Will be back in good old UK (Exeter) on Friday 🙂

        best tina

      • takla Says:

        Over thirty years ago I spent many long, long, so long hours at school learning German. I can still remember everything I learned: Karl ist ein hund. Spitz ist meine Schwester. Ingrid ist mein Bruder. Brötchen mit Butter und Marmelade bitte. Rauchen verboten! Aber Professor, das ist doch auch illegal und unmoralisch? Warum ich? I knew it would all pay off in the end!

        btw as a visitor to Devon how did you react when encountering people who routinely address you as “lover”, “my lover” or “my handsome” even when you are only buying a bus ticket or a newspaper? I liked it and felt both flattered and strangely excited but I’m easy.

      • Tina Keil Says:

        Well you certainly had a very good teacher, judging from your perfect gramatic and no spelling errors what so ever. Am impressed! 🙂 Love the questions from the professor. Must remember that one – might come in handy.

        Yes, I did get warned about the Devon way 😉 and have been called “my lover” on occassion … I think it’s quite sweet somehow … makes you feel less of a stranger and so on. Will be spending the next 2-3 years there at the Uni, which has a lovely campus, amongst other things.

        Will keep an eye on your blog, am no linux expert and always appreciate places where I can learn.

  5. Jochen Says:

    Hey,
    just stumbled across your script today and tried it out. I found it to be working quite nicely on my Raspberry Pi.

    However, the title tags were not determined correctly for some of my mp3 files. It turned out that this was the case for all files that have several tags (or streams as its called in ffprobe). In my case I had files that had an embedded cover image. These images apparently get their own video stream tag which unfortunately also has an empty title attribute.

    My fix was to modify the ffprobe command so that it filters its output to audio streams only. This eliminates duplicate title tag in my case. The modified command appends just “-select_streams a” to the options like this;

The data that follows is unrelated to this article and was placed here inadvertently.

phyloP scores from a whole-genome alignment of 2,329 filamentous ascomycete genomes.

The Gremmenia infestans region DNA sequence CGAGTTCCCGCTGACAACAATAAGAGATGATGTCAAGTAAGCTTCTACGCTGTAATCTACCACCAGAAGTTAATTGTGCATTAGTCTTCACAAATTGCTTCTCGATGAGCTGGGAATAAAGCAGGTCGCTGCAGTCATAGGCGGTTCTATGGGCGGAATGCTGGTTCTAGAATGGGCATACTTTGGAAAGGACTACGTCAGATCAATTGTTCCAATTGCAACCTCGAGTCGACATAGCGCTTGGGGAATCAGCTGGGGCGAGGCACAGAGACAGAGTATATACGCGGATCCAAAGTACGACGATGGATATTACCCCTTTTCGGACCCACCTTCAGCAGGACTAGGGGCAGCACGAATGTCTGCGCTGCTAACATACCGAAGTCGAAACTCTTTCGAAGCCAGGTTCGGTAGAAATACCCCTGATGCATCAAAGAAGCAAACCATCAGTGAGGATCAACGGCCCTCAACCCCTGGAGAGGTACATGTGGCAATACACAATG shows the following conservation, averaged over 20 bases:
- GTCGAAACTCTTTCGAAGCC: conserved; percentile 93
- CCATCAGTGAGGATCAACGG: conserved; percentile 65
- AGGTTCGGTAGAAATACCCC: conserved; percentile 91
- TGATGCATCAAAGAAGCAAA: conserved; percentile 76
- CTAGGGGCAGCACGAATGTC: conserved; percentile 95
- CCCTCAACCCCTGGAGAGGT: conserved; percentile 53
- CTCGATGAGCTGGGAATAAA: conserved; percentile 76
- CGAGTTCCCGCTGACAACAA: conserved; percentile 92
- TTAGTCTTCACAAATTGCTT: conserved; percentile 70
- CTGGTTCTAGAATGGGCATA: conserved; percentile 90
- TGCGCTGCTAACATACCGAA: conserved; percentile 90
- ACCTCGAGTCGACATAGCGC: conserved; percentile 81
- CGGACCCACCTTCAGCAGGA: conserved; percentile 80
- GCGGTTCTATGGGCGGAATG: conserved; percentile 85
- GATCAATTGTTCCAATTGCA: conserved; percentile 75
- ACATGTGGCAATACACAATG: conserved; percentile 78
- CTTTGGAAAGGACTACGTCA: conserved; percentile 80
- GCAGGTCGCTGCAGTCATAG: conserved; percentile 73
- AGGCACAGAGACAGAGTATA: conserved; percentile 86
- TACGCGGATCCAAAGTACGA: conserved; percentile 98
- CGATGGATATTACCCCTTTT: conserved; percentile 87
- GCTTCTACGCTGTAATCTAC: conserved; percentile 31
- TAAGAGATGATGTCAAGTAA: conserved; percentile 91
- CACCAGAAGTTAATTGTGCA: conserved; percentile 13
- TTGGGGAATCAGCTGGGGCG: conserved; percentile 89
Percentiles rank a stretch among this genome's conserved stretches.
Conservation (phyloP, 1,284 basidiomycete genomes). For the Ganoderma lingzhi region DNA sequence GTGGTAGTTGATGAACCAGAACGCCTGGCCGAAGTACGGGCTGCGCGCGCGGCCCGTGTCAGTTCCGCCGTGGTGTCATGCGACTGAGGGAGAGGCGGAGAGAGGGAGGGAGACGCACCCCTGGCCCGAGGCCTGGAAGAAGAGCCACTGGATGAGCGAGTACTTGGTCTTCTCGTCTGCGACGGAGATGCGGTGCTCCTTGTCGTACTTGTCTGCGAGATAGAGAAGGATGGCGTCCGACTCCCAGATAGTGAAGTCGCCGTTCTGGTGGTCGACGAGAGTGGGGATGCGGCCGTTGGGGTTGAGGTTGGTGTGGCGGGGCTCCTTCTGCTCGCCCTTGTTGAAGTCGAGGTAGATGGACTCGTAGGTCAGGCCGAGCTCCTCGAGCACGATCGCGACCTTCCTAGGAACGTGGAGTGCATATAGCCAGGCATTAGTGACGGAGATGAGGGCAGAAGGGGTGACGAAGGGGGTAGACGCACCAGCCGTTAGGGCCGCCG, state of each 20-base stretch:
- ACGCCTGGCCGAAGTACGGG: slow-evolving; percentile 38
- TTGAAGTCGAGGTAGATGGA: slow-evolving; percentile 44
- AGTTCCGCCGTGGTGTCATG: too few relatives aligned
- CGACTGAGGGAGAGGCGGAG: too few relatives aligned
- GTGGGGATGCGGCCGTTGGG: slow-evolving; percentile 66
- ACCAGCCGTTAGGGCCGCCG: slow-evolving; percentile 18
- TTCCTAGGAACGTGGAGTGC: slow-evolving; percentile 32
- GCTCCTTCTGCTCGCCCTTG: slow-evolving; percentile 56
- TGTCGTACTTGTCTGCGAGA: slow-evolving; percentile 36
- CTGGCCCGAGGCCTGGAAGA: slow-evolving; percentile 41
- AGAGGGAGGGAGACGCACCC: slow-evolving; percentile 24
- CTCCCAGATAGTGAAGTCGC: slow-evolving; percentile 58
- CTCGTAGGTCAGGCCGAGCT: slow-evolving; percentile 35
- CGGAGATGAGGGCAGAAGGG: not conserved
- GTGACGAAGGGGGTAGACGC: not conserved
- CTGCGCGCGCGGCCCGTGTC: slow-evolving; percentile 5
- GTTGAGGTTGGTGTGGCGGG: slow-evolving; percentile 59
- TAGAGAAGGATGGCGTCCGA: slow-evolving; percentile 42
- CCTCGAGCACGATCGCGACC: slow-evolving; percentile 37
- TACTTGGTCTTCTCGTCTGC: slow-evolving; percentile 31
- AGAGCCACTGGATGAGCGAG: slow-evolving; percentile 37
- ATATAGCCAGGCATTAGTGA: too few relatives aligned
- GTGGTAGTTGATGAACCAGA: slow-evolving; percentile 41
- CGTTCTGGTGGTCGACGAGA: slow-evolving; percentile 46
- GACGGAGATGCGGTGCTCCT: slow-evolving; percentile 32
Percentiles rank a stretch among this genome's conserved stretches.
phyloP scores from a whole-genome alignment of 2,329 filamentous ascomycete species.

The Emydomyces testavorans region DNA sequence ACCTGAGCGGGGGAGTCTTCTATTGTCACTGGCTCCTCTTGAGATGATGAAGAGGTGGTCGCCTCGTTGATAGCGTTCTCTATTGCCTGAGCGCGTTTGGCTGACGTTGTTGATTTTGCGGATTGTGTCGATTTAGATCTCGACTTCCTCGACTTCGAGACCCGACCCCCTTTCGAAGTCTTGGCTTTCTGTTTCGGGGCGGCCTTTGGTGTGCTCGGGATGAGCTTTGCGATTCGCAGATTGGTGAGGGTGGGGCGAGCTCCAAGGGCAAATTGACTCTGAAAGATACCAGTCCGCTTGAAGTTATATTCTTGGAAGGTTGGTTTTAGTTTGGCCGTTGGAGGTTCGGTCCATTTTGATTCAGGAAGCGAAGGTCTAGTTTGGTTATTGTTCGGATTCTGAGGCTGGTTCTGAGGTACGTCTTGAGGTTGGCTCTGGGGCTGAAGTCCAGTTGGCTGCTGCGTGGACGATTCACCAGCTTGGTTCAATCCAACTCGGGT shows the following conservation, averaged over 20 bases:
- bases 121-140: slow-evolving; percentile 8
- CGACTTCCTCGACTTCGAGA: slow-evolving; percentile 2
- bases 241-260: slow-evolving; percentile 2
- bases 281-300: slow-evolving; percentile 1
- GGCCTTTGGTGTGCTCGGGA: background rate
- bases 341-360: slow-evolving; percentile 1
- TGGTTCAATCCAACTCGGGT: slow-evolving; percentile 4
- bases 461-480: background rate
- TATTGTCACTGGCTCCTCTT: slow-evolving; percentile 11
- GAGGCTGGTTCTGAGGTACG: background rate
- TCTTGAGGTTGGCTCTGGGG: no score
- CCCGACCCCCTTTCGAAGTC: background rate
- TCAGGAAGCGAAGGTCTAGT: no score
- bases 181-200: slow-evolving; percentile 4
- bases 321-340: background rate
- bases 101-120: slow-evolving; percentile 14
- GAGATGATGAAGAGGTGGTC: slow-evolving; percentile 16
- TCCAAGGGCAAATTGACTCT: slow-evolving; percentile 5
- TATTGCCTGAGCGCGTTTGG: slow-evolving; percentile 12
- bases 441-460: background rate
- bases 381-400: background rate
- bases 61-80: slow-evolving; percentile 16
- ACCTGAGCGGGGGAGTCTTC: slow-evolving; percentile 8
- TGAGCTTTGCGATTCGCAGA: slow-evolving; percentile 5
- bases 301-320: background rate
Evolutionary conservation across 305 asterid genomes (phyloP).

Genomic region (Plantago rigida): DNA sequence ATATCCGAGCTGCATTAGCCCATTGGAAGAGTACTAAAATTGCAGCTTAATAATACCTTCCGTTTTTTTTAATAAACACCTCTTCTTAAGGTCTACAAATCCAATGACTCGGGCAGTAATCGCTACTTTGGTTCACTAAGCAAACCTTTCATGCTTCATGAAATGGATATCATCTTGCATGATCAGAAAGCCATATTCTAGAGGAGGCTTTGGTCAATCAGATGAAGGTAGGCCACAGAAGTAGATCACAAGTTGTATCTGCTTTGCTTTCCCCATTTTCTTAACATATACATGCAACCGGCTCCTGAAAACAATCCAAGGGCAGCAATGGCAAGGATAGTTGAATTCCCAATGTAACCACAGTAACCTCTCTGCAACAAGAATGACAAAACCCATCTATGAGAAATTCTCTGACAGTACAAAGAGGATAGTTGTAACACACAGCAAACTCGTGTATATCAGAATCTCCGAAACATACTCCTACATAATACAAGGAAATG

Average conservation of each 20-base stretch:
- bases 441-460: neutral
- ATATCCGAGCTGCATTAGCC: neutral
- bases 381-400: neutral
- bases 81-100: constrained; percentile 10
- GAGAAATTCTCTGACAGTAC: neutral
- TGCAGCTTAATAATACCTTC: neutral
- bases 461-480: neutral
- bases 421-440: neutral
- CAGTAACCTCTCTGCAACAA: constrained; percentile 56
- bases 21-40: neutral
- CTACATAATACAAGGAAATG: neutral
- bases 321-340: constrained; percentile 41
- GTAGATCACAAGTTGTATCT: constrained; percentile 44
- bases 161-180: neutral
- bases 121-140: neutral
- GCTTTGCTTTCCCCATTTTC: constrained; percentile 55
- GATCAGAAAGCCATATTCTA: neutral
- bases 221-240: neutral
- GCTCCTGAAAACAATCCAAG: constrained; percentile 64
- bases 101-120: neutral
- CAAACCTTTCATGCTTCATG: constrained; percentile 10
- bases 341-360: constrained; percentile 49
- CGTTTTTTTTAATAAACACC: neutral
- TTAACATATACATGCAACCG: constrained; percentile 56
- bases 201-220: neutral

ffprobe -v quiet -show_format -show_streams -select_streams a “$f”>”$DATA”

    Hope this helps someone

    Jochen

  6. Dave Says:

    Here’s an enhancement of the rockbox-enabled version. This one adds support for relative paths. http://pastebin.com/F9zyWLAP

  7. Steen Says:

    Thanks for this, my flac files come with no titles in the files, and then also in the music player.
    And the -R option does not handle my file names with spaces, or am I doing something wrong?

    • takla Says:

      I can’t find a problem with empty titles…unless the files actually don’t have a name tag. Check your files.

      You’re right about the -R “relative path” option being faulty. It was contributed recently and I should have checked it more carefully. For the moment I’m removing Dave’s relative path function. I may add my own later.

Leave a Reply

Fill in your details below or click an icon to log in:

WordPress.com Logo

You are commenting using your WordPress.com account. Log Out / Change )

Twitter picture

You are commenting using your Twitter account. Log Out / Change )

Facebook photo

You are commenting using your Facebook account. Log Out / Change )

Google+ photo

You are commenting using your Google+ account. Log Out / Change )

Connecting to %s


%d bloggers like this: